We sustain DHL's first issue. Given our resolution of this issue, we do not address DHL's issues two, three, four, and six, or Falcon's contingent cross-issue.
In its fifth issue, DHL contends the jury's finding that $0 would compensate DHL for Falcon's breach of the assumption and reseller agreements is against the overwhelming weight of the evidence. Evidence is factually insufficient if the evidence is so weak or if the finding is so against the great weight and preponderance of the evidence that it is clearly wrong and unjust. Dow Chem. Co. v. Francis, 46 S.W.3d 237, 242 (Tex. 2001). In determining whether there is factually sufficient evidence, we must consider and weigh all of the evidence that supports or contradicts the jury's findings. Plas-Tex., Inc. v. U.S. Steel Corp., 772 S.W.2d 442, 445 (Tex. 1989). The jury is the sole judge of the witnesses' credibility and the weight to be given their testimony. Golden Eagle Archery, Inc. v. Jackson, 116 S.W.3d 757, 761 (Tex. 2003).
The jury found that Falcon breached both the assumption and reseller agreements, and Falcon does not challenge those findings on appeal. In response to the corollary damages question, the jury awarded no damages.
Question 9 asked the jury: Did Falcon fail to comply with either of the following agreements? The jury answered "yes" for both the reseller and the assumption agreements. No affirmative defense to the breach question was submitted, and, having answered yes to Question 9, the jury proceeded to answer the damages question, Question 10. It asked: "What sum of money, if any, if paid now in cash, would fairly and reasonably compensate DHL for its damages, if any, that resulted from such failure to comply?" The jury was instructed to consider only "the difference, if any, between the amount due to DHL and the amount paid DHL under the agreement between the parties." It answered "$0."
The jury heard conflicting evidence about the amount Falcon owed DHL. Shortly before suit was filed, in a notice dated October 24, 2008, DHL claimed Falcon owed $1,634,894.18. In a second notice dated a week later, DHL offered to waive a portion of the amount in dispute if Falcon would stipulate the amount in dispute was $562,000 and pay $966,348.49. It is undisputed that Falcon made no payments to DHL after late September 2008 and that it continued buying DHL's services for several weeks thereafter. As a result, the amount DHL claimed was due increased after September and, by the time of trial, DHL told the jury its damages totaled $3,214,644.62.
Falcon's evidence demonstrated that DHL's invoices and other documentation were not a model of clarity. But, as DHL points out in its brief, there was no evidence that Falcon paid DHL in full. Falcon protested that DHL's claimed damages were inflated, but never testified that Falcon owed nothing. By Bouse's own admission, the spreadsheet he created showed Falcon owed DHL $762,361.78 as of October 27, 2008.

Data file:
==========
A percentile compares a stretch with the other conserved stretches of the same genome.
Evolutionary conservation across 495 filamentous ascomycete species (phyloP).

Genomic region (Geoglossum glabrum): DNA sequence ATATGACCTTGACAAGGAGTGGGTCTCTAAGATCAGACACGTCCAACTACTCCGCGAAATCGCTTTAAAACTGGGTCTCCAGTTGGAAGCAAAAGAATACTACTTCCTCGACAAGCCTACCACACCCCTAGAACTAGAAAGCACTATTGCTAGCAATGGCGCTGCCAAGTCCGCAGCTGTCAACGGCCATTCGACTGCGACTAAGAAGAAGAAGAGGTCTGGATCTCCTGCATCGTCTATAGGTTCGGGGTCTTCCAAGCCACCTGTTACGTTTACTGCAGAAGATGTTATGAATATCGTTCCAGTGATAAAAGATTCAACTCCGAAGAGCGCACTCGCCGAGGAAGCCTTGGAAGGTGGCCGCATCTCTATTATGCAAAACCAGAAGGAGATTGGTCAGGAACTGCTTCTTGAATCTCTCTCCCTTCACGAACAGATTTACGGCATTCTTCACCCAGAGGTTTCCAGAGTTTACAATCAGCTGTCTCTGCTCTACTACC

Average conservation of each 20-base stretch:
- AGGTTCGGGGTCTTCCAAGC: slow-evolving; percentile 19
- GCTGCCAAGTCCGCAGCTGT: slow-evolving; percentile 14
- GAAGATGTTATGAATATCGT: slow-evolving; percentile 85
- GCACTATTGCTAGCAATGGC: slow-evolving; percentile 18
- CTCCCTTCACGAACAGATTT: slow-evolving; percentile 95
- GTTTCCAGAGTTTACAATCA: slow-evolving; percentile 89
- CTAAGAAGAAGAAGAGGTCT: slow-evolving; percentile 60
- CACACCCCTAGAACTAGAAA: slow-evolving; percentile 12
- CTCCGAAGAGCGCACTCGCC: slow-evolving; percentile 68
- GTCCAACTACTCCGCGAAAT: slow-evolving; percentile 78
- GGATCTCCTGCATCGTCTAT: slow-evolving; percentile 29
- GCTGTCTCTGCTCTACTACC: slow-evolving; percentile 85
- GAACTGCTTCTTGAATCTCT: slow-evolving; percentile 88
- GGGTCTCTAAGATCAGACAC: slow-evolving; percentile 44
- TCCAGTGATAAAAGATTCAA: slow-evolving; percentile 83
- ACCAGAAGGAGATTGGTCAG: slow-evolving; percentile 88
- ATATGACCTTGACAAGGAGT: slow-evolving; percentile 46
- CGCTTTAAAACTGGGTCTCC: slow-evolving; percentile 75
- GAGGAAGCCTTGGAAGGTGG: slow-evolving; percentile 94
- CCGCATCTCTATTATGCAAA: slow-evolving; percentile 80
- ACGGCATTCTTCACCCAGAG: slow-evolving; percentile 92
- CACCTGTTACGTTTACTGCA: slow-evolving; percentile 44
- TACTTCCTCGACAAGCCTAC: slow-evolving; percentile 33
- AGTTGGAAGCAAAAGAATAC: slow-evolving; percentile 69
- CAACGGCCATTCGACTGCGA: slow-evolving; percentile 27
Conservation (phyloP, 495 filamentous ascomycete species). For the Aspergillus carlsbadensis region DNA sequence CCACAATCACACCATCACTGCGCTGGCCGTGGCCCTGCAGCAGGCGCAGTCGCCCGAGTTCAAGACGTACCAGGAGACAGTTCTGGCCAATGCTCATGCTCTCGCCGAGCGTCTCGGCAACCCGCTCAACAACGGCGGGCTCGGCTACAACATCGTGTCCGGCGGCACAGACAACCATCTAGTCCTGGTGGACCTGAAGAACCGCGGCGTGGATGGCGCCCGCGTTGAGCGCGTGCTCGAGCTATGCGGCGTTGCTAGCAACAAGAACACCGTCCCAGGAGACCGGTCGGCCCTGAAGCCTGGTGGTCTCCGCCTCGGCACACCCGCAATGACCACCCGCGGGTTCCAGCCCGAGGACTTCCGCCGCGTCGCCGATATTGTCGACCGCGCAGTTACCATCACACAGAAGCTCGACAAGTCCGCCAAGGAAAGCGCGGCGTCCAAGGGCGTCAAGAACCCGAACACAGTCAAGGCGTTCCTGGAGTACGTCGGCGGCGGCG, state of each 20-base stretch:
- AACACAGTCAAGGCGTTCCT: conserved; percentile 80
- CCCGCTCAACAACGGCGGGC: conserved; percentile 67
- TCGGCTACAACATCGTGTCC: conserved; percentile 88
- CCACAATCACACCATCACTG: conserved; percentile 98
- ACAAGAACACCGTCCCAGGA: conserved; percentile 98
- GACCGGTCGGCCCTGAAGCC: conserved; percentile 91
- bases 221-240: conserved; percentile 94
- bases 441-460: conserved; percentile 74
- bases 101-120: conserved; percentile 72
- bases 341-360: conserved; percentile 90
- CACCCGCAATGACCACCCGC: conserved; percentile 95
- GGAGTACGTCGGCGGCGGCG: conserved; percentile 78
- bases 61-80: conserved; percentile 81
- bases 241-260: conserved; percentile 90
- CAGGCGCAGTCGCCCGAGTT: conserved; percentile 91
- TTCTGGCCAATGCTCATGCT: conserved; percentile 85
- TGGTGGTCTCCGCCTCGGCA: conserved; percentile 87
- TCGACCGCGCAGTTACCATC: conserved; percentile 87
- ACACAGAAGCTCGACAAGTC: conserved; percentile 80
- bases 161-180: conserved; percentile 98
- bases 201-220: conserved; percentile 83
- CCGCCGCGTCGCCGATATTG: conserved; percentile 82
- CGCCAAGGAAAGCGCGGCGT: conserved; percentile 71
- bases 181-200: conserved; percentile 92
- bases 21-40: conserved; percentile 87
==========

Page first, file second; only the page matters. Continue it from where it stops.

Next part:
In its response brief, Falcon argues that the jury's damages finding is justified because DHL's damages evidence was internally inconsistent. It asserts that DHL's witnesses themselves disagreed—by about $130,000—about the amount Falcon owed. Falcon also argues the zero damages finding is justified because, due at least in part to software problems, DHL's records were incomplete, and what existed was in such disarray that DHL's damages experts were compelled to rely on Falcon's records to form their opinions of damages. While this may be good reason for the jury to have discounted DHL's damage model somewhat, there is no evidence that supports the jury's finding that Falcon owed nothing. Accordingly, having reviewed all the evidence, we conclude the jury's finding that $0 would compensate DHL for Falcon's breach of contract is against the great weight and preponderance of the evidence. See Kitchen v. Frusher, 181 S.W.3d 467, 476 (Tex. App.—Fort Worth 2005, no pet.) (holding evidence insufficient to support jury's finding of no value of work in quantum meruit claim when uncontroverted evidence showed work did have value); see also Dow Chem. Co., 46 S.W.3d at 242 (quoting Pool v. Ford Motor Co., 715 S.W.2d 629, 635 (Tex. 1986)) (evidence is factually insufficient when "contrary evidence greatly outweighs the evidence in support of the verdict").
We sustain DHL's fifth issue.
We hold that Falcon's fraud claim and punitive damage award are preempted by the ADA and FAAAA. We further hold the evidence is factually insufficient to support the jury's finding that $0 would compensate DHL for Falcon's breach of the assumption and reseller agreements. We reverse that portion of the trial court's judgment awarding Falcon damages and other relief on its fraud claim, we dismiss that claim, and we remand DHL's counterclaim for breach of contract for further proceedings consistent with this opinion.
Although we hold that Falcon's affirmative fraud claim is preempted, we express no opinion about whether the ADA or FAAAA would preempt Falcon's use of fraudulent inducement as an affirmative defense to DHL's breach of contract claim, should it assert such a defense on remand. See Lyn-Lea, 283 F.3d at 289 (travel agency's fraud claim against airline preempted but fraudulent inducement defense asserted in response to airline's counterclaim for breach of contract not preempted).
Panel consists of Justices Jennings, Massengale, and Huddle. Justice Jennings, dissenting.